Hawai‘i? Why did you come to cold, rainy Oregon for college? I would have never left beautiful, sunny Hawai’i.”
Upon arriving at Pacific University for my freshman year of college, I found myself having conversations like this one over and over again.
“Why not?” I would respond.
Having been born and raised in Hawai‘i, I yearned to travel to learn more about different cultures and to see the world. I arrived at Pacific University with an open mind about the many personalities I’d meet in college and I desired to share a part of myself — my Hawaiian culture — with them.
Before landing in Oregon, I already knew that Na Haumana O Hawai‘i, Pacific’s Hawai‘i Club, hosted an annual Lu‘au for its community. I wanted to continue dancing hula, so I knew that I would make an effort to participate.
But I had zero interest in being heavily involved.
Imagine my surprise when I was recruited to choreograph dances, co-chair a committee and eventually serve as head chairperson for the 50th anniversary Lu‘au.
Planning and preparing for the Lu’au begins almost immediately at the conclusion of the one before. In the fall, students gather to brainstorm ideas for their committees. They begin practicing their dances in February. They spend hours during and after rehearsals perfecting and memorizing dance moves that most have never experienced before.
For many of the NHOH students, the Lu’au is their first time in front of an audience and on a stage and — although most in the club are from Hawai’i — many never learned to dance the hula before coming to Pacific.
Lu‘au enables students from Hawai’i to bring our home to Oregon, even if it’s for only one night. It is a time for students to teach their classmates from different states and countries about their culture. Hawai’i is a melting pot of ethnicities — Hawaiian, Japanese, German, Chinese, African American, Italian, Tongan, Native American, Filipino, Samoan and Caucasian, to name a few — and many students from Hawai’i represent those groups at Pacific.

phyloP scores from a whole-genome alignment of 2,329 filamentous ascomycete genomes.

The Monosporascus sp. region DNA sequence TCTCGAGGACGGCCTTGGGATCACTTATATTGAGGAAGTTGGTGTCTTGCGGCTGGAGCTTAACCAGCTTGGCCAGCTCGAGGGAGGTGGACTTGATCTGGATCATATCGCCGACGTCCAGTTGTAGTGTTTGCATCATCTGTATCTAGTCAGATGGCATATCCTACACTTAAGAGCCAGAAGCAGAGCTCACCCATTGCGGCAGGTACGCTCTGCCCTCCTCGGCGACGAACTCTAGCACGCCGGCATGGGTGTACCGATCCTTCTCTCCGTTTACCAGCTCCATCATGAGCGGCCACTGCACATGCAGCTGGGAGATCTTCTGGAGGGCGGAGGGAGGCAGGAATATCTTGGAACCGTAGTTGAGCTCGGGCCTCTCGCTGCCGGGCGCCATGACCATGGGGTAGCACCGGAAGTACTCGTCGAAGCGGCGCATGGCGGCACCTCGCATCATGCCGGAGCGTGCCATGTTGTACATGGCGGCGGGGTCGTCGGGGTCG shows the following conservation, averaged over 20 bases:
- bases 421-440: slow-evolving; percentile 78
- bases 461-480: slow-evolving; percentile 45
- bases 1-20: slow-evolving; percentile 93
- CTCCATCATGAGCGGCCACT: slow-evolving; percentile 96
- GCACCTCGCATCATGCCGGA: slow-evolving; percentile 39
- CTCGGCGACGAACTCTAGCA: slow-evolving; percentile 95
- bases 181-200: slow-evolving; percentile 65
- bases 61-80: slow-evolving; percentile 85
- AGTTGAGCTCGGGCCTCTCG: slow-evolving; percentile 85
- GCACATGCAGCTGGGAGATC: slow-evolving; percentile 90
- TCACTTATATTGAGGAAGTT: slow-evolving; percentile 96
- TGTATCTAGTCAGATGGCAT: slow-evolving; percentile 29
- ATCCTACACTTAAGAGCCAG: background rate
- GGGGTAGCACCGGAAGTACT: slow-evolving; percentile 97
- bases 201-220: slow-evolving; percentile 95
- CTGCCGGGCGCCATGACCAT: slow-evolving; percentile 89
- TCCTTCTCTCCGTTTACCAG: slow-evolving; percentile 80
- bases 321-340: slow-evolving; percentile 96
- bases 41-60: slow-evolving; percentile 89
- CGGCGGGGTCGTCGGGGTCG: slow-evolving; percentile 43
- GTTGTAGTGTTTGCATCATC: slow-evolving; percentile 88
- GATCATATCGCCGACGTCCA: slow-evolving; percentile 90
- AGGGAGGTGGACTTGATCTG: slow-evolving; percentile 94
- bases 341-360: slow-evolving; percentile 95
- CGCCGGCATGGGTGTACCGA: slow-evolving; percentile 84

"NHOH and the Lu‘au gave my classmates and me something to be proud of." – Lacey Chong'11, MAT '12
The sights (flowers, dance, people), sounds (familiar songs, laughter), and smells (authentic Hawaiian food) that Lu’au brings to the Forest Grove Campus make the distance between Hawai’i and Oregon feel manageable.
For many, being at Pacific is their first experience living away from the comfort of their families. Lu’au encourages students to rely on each other for support. Many students from Hawai’i, similar to other out-of-state students, do not have the luxury of doing laundry at home with Mom and Dad, and they rarely enjoy home-cooked comfort foods from the Islands.
The friendships students build in NHOH and during Lu’au give them time to grow and learn life skills, such as cooking, cleaning and time management. And, the club and Lu‘au bring students from Hawai’i together to foster new friendships and help suppress the homesickness some may experience.
Lu‘au is a lot of work. Every year, NHOH is blessed to receive help from faculty and staff who provide the club with their support and service. Parents from Hawai‘i and the mainland lend a helping hand in the islands and in Oregon, collecting donations, making costumes and bringing the Aloha spirit to campus with them. Most importantly, they continue to provide love and support for their children and for students whose families aren’t able to make the trip.
Our fellow students who are not from Hawai‘i get involved, too. They help serve food, and they welcome and seat guests for the performance. Many students bring their families and friends to partake in the celebration. Some even participate in the show: Pacific University offers a one-credit hula class during the spring semester, open to any student. Participants learn basic hula steps, phrases and a song, and the hula class number at Lu‘au typically is the only one to use all-authentic Hawaiian implements.
Pacific University’s NHOH annual Lu’au has evolved over the past 53 years. Today, it is a tremendous event encompassing a huge number of students and volunteers who create a wonderful meal and show for their community.
To have such a wonderful opportunity to grow as individuals and to learn about ourselves makes this endeavor worthwhile. We learn teamwork, cooperation, patience and humility. The work is hard and the hours long, but the lessons learned and friendships made — plus the happy faces seen after a job well done — are more than enough to keep us doing the Lu’au over and over again.
Lacey Chong ’11, MAT ’12 participated in Lu’au as an undergraduate and graduate student. She now teaches young children at the Pacific University Early Learning Community and continues to help with Lu’au as an alumna. She taught this spring’s hula class on campus. ■
This story first appeared in the Spring 2013 issue of Pacific magazine. For more stories, visit pacificu.edu/magazine.